Idris Muhammad, Drummer Who Crossed Genre Lines, Dies at 74
For more than 50 years, a New Orleans fixture
Idris Muhammad, an all-purpose New Orleans-born drummer whose career found him working both as leader and in-demand collaborator, with artists falling into the jazz, funk and R&B camps, died July 29, according to several news sources. The cause and location of death were not reported, but Muhammad was known to have been living in New Orleans since 2011, undergoing dialysis treatment.
Born Leo Morris on November 13, 1939, the musician changed his name in the 1960s upon converting to Islam. By that time he had already logged countless hours in New Orleans studios, beginning at age 16 when he played on Fats Domino’s iconic R&B hit “Blueberry Hill.” He also played with the Hawketts (including Art Neville) and toured with soul music pioneer Sam Cooke during that period.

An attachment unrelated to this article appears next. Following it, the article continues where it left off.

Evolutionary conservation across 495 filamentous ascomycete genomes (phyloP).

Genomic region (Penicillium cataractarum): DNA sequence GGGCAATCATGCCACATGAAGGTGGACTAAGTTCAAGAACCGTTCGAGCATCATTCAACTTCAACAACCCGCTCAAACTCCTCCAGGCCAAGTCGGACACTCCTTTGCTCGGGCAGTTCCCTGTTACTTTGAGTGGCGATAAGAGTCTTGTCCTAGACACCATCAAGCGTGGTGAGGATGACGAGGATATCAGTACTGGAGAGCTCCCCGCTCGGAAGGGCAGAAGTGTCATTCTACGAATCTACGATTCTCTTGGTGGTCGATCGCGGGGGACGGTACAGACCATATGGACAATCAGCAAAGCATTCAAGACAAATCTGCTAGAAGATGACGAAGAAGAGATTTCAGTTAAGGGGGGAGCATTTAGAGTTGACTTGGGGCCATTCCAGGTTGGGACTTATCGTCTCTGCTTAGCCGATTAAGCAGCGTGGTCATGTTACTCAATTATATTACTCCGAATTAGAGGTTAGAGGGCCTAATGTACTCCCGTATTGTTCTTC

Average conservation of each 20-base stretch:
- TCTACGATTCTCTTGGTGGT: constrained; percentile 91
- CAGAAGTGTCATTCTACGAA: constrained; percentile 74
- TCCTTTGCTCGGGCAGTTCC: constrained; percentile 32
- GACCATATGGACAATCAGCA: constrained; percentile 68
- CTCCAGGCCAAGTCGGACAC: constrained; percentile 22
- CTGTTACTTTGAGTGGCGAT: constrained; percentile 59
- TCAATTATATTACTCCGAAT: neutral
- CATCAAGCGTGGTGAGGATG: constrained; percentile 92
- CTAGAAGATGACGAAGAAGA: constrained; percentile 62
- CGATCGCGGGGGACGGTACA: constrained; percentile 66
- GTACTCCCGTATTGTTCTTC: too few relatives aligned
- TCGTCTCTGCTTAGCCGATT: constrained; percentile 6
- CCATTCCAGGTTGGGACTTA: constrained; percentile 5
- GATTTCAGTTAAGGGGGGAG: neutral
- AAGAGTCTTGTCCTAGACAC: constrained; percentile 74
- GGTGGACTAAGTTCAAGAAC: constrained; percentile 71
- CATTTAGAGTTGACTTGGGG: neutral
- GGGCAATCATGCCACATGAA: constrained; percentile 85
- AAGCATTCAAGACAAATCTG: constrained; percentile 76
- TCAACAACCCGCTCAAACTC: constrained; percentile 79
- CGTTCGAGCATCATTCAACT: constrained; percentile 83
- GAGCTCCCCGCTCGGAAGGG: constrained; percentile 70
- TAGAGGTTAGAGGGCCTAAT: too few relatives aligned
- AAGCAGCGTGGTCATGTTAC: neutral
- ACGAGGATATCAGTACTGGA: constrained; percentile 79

In 1966, he married Dolores "LaLa" Brooks of the rock and roll girl group the Crystals; they separated in 1999.
Muhammad’s long list of sideman credits includes work with such jazz headliners as Pharoah Sanders, Lou Donaldson, Grover Washington Jr., Nat Adderley, Gene Ammons, Grant Green, Freddie Hubbard, Ahmad Jamal, Andrew Hill, Roberta Flack, John Scofield, Sonny Stitt, George Benson, Randy Weston, Melvin Sparks, Joe Lovano and many others. In 1970, Muhammad released his debut album as a leader, Black Rhythm Revolution!, on the Prestige label. He subsequently recorded more than a dozen albums under his own name.
Muhammad published his autobiography, Inside The Music: The Life of Idris Muhammad, in 2012.